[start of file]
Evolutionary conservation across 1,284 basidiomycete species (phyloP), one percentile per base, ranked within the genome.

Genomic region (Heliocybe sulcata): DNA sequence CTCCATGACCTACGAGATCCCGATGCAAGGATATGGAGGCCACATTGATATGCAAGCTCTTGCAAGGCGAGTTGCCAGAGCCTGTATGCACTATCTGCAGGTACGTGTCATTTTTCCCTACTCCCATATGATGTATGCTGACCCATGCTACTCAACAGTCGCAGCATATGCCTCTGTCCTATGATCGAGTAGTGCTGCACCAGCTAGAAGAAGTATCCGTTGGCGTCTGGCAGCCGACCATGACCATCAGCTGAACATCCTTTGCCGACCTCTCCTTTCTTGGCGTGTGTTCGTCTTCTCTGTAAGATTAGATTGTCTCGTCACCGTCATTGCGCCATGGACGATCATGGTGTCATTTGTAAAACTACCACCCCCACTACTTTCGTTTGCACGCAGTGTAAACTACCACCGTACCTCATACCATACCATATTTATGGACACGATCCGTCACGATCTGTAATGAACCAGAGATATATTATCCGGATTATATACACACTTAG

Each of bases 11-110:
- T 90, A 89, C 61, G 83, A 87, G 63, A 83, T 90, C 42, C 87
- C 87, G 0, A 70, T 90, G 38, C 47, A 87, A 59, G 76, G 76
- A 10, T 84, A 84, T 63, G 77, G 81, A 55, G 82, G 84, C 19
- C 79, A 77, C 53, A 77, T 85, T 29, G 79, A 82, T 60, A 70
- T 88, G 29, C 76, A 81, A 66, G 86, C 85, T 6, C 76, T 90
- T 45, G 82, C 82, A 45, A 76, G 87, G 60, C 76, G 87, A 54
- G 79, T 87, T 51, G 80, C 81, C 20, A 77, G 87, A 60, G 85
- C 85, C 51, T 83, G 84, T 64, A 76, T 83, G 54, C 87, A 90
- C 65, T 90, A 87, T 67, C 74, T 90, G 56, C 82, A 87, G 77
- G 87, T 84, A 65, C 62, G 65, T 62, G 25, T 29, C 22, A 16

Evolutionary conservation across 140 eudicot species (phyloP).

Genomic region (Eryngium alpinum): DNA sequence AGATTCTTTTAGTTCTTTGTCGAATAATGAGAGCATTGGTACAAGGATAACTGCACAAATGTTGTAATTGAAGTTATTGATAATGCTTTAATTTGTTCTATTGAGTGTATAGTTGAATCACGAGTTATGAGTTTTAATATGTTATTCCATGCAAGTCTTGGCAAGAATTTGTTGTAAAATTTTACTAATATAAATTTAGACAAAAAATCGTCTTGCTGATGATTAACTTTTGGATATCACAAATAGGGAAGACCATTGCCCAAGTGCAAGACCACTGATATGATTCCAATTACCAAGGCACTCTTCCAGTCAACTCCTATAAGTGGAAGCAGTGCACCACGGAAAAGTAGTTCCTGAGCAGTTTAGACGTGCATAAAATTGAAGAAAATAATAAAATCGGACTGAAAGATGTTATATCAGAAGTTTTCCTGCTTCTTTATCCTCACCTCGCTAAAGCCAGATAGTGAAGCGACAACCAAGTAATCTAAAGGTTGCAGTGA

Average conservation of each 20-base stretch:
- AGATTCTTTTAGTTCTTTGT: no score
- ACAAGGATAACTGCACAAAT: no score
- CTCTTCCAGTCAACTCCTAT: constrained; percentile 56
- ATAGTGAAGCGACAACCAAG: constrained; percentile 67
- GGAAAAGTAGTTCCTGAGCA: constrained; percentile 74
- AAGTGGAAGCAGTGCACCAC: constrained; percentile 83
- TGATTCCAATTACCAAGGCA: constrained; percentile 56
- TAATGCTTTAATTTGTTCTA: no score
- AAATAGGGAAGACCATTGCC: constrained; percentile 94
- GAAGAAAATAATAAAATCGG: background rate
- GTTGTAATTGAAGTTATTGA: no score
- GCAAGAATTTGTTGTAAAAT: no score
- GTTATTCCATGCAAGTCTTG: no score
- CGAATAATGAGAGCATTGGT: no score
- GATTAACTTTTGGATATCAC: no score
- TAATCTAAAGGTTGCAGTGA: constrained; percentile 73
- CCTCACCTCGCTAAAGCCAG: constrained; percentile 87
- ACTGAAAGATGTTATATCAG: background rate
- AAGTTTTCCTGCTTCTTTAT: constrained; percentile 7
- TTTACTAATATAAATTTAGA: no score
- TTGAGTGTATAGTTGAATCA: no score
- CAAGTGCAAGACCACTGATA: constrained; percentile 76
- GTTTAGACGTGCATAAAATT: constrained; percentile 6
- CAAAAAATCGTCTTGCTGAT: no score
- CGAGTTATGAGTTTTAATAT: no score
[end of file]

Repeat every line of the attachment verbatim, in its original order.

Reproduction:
Evolutionary conservation across 1,284 basidiomycete species (phyloP), one percentile per base, ranked within the genome.

Genomic region (Heliocybe sulcata): DNA sequence CTCCATGACCTACGAGATCCCGATGCAAGGATATGGAGGCCACATTGATATGCAAGCTCTTGCAAGGCGAGTTGCCAGAGCCTGTATGCACTATCTGCAGGTACGTGTCATTTTTCCCTACTCCCATATGATGTATGCTGACCCATGCTACTCAACAGTCGCAGCATATGCCTCTGTCCTATGATCGAGTAGTGCTGCACCAGCTAGAAGAAGTATCCGTTGGCGTCTGGCAGCCGACCATGACCATCAGCTGAACATCCTTTGCCGACCTCTCCTTTCTTGGCGTGTGTTCGTCTTCTCTGTAAGATTAGATTGTCTCGTCACCGTCATTGCGCCATGGACGATCATGGTGTCATTTGTAAAACTACCACCCCCACTACTTTCGTTTGCACGCAGTGTAAACTACCACCGTACCTCATACCATACCATATTTATGGACACGATCCGTCACGATCTGTAATGAACCAGAGATATATTATCCGGATTATATACACACTTAG

Each of bases 11-110:
- T 90, A 89, C 61, G 83, A 87, G 63, A 83, T 90, C 42, C 87
- C 87, G 0, A 70, T 90, G 38, C 47, A 87, A 59, G 76, G 76
- A 10, T 84, A 84, T 63, G 77, G 81, A 55, G 82, G 84, C 19
- C 79, A 77, C 53, A 77, T 85, T 29, G 79, A 82, T 60, A 70
- T 88, G 29, C 76, A 81, A 66, G 86, C 85, T 6, C 76, T 90
- T 45, G 82, C 82, A 45, A 76, G 87, G 60, C 76, G 87, A 54
- G 79, T 87, T 51, G 80, C 81, C 20, A 77, G 87, A 60, G 85
- C 85, C 51, T 83, G 84, T 64, A 76, T 83, G 54, C 87, A 90
- C 65, T 90, A 87, T 67, C 74, T 90, G 56, C 82, A 87, G 77
- G 87, T 84, A 65, C 62, G 65, T 62, G 25, T 29, C 22, A 16

Evolutionary conservation across 140 eudicot species (phyloP).

Genomic region (Eryngium alpinum): DNA sequence AGATTCTTTTAGTTCTTTGTCGAATAATGAGAGCATTGGTACAAGGATAACTGCACAAATGTTGTAATTGAAGTTATTGATAATGCTTTAATTTGTTCTATTGAGTGTATAGTTGAATCACGAGTTATGAGTTTTAATATGTTATTCCATGCAAGTCTTGGCAAGAATTTGTTGTAAAATTTTACTAATATAAATTTAGACAAAAAATCGTCTTGCTGATGATTAACTTTTGGATATCACAAATAGGGAAGACCATTGCCCAAGTGCAAGACCACTGATATGATTCCAATTACCAAGGCACTCTTCCAGTCAACTCCTATAAGTGGAAGCAGTGCACCACGGAAAAGTAGTTCCTGAGCAGTTTAGACGTGCATAAAATTGAAGAAAATAATAAAATCGGACTGAAAGATGTTATATCAGAAGTTTTCCTGCTTCTTTATCCTCACCTCGCTAAAGCCAGATAGTGAAGCGACAACCAAGTAATCTAAAGGTTGCAGTGA

Average conservation of each 20-base stretch:
- AGATTCTTTTAGTTCTTTGT: no score
- ACAAGGATAACTGCACAAAT: no score
- CTCTTCCAGTCAACTCCTAT: constrained; percentile 56
- ATAGTGAAGCGACAACCAAG: constrained; percentile 67
- GGAAAAGTAGTTCCTGAGCA: constrained; percentile 74
- AAGTGGAAGCAGTGCACCAC: constrained; percentile 83
- TGATTCCAATTACCAAGGCA: constrained; percentile 56
- TAATGCTTTAATTTGTTCTA: no score
- AAATAGGGAAGACCATTGCC: constrained; percentile 94
- GAAGAAAATAATAAAATCGG: background rate
- GTTGTAATTGAAGTTATTGA: no score
- GCAAGAATTTGTTGTAAAAT: no score
- GTTATTCCATGCAAGTCTTG: no score
- CGAATAATGAGAGCATTGGT: no score
- GATTAACTTTTGGATATCAC: no score
- TAATCTAAAGGTTGCAGTGA: constrained; percentile 73
- CCTCACCTCGCTAAAGCCAG: constrained; percentile 87
- ACTGAAAGATGTTATATCAG: background rate
- AAGTTTTCCTGCTTCTTTAT: constrained; percentile 7
- TTTACTAATATAAATTTAGA: no score
- TTGAGTGTATAGTTGAATCA: no score
- CAAGTGCAAGACCACTGATA: constrained; percentile 76
- GTTTAGACGTGCATAAAATT: constrained; percentile 6
- CAAAAAATCGTCTTGCTGAT: no score
- CGAGTTATGAGTTTTAATAT: no score